More Independent shops open in H1 2014 than at any time since 2011
This week we published some analysis on the health of the independent shops sector. It shows that traditional independent shops and leisure outlets continue to increase in Britain’s town centres whilst the chains continue to retreat. Contrary to popular belief independent high street businesses have continued to grow every year since 2009 albeit in smaller numbers as the years have passed. In 2010 the net change (openings less closures) in stores grew by 4% and in 2014 this growth reduced to 0.37%. Comparison goods (non perishable goods) retailers have been the exception to the rule and have shown consistent decline since 2012 with a net loss of over 600 (-2%) comparison goods shops.
- In H1 2014 the net change in Independents was +432 units (+0.41%) versus +384 (0.37%) in H1 2013.
- In H1 2014 a total of 16,930 Independents either opened (8,662) or closed (8,268), up slightly on H1 2013 where 16,820 opened or closed.
- Comparison goods (non perishable goods) shops decline has increased to -0.58% (-0.52% in H1 2013). This is a net decrease of -190 units and an acceleration from H1 2013 where the net decline was -172 units.
- Leisure (restaurants, cafes, bookmakers & entertainment) uses have continued to grow but at a slower rate. In H1 2014 they grew by +142 units, which is +0.42% versus +186 units (-0.55%) in H1 2013.
- Convenience retail (bakers, butchers, food shops, & supermarkets) have remained stable with +113 units (+1.29%) in H1 2014 compared to +116 units (+1.36%) in H1 2013.
- Service retail (health & beauty, financial services, pawnbrokers and estate agents) has grown the most with an increase of 329 units (+1.10%) versus +254 units (+0.87%) in H1 2014.
- Key growth sectors have been tobacconists (e-cigarettes), barbers (male grooming), beauty salons, mobile phone shops and restaurant & bar.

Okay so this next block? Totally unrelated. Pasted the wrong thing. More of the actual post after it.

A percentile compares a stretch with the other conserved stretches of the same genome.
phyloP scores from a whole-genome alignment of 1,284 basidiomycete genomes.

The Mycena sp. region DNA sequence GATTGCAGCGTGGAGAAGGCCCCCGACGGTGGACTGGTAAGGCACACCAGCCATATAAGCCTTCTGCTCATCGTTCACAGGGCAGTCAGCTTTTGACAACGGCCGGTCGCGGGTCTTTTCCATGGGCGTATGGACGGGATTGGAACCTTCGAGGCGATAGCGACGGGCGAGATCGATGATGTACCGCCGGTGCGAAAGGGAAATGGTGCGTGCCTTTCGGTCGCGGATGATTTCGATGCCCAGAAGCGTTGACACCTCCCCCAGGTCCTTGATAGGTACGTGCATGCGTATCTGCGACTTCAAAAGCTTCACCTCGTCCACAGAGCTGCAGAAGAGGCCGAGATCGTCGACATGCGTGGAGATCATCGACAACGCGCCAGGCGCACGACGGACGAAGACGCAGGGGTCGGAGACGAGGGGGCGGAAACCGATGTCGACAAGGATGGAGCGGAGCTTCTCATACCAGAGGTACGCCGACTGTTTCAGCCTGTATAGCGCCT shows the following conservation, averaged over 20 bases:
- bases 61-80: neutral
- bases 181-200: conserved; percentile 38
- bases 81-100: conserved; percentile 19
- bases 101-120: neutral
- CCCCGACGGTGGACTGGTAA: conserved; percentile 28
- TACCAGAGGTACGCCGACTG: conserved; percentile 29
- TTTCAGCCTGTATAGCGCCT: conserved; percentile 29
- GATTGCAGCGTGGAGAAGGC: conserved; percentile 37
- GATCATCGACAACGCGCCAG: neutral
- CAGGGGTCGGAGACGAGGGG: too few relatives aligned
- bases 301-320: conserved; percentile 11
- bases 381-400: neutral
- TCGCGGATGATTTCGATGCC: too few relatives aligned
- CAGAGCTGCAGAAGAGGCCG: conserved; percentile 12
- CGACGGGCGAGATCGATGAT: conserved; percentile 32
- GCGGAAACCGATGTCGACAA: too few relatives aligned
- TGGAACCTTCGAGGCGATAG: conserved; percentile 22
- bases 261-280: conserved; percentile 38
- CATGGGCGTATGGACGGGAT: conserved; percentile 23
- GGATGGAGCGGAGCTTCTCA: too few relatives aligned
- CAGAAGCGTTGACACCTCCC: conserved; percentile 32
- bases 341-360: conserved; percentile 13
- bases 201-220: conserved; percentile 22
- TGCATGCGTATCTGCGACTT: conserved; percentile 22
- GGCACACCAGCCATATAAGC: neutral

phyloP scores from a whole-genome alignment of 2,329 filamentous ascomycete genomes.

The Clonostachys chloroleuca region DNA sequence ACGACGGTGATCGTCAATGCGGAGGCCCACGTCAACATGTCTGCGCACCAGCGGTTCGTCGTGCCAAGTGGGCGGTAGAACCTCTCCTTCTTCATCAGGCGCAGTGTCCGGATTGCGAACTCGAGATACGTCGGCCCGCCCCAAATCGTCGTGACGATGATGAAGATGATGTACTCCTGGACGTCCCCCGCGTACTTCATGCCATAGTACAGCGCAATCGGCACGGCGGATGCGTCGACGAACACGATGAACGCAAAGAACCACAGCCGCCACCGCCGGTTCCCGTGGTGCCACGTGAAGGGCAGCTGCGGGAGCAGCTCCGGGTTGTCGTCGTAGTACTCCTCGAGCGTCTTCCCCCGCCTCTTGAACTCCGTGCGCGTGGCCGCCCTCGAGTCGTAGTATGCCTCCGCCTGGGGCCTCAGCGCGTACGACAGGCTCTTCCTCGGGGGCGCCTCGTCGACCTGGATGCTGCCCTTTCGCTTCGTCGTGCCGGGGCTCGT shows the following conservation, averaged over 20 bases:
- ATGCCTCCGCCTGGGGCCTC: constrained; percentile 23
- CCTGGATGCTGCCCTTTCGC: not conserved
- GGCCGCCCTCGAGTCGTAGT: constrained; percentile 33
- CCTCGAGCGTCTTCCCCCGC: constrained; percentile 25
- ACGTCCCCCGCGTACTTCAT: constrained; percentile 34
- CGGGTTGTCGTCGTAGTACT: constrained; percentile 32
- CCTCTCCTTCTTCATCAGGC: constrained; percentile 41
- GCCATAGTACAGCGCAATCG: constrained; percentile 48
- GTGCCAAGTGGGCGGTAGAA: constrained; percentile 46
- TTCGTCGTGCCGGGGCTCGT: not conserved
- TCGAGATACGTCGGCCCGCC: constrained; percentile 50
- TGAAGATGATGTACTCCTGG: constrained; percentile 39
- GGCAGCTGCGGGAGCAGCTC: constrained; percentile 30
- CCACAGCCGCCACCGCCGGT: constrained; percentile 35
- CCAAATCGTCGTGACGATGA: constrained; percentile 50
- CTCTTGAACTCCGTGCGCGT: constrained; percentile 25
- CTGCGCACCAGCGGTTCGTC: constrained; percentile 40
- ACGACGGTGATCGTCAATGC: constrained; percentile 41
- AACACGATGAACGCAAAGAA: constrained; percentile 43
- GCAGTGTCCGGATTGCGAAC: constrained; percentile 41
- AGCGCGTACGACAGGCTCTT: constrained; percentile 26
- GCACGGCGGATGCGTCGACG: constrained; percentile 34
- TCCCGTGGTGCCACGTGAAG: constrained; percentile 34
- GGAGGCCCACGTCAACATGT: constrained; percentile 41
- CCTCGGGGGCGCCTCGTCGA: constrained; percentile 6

- Sectors in decline include women’s and men’s clothing, newsagents, shoe shops and pubs.
- The South West continued to show the greatest increase of independents at +102 units (+0.95%)
- Greater London continued to see the greatest decline of independents at -59 units (-0.18%)
- The North East has shown the greatest change in fortunes reversing a net decline of -0.27%% in H1 2013 to positive growth of 13% in H1 2014.
- Caledonian Road, London has the highest percentage of independents at 0%.
- Salford is the location with the least percentage of independents (clone town) at 4%.
Independents continue to account for 66% of all retail and leisure units in Great Britain.
Top 10 business openings by classification mix
|Classification||Net Change %||Net Change (Units)|
|Restaurant & Bar||5.81||60|
|Cafe & Tearoom||0.89||59|
|Tattooing & Piercing||5.52||47|
|Hair & Beauty Salons||2.52||45|
Table 1. Largest amount of Independent units opened by business type in H1 2014.
Top 10 business closures by classification mix
|Class Group||Net Change %||Net Change (Units)|
|Clothes – Women||-3.29||-60|
|Clothes – Men||-4.51||-41|
|Public Houses & Inns||-1.14||-38|
|Restaurant – Indian||-1.59||-29|
|Sports Goods Shops||-6.42||-28|
|Bride & Groom Shops||-4.98||-24|
Table 2. Largest amount of units closed by business type in H1 2014.
National & Regional variations
|East Midlands||0.97 (1.53)|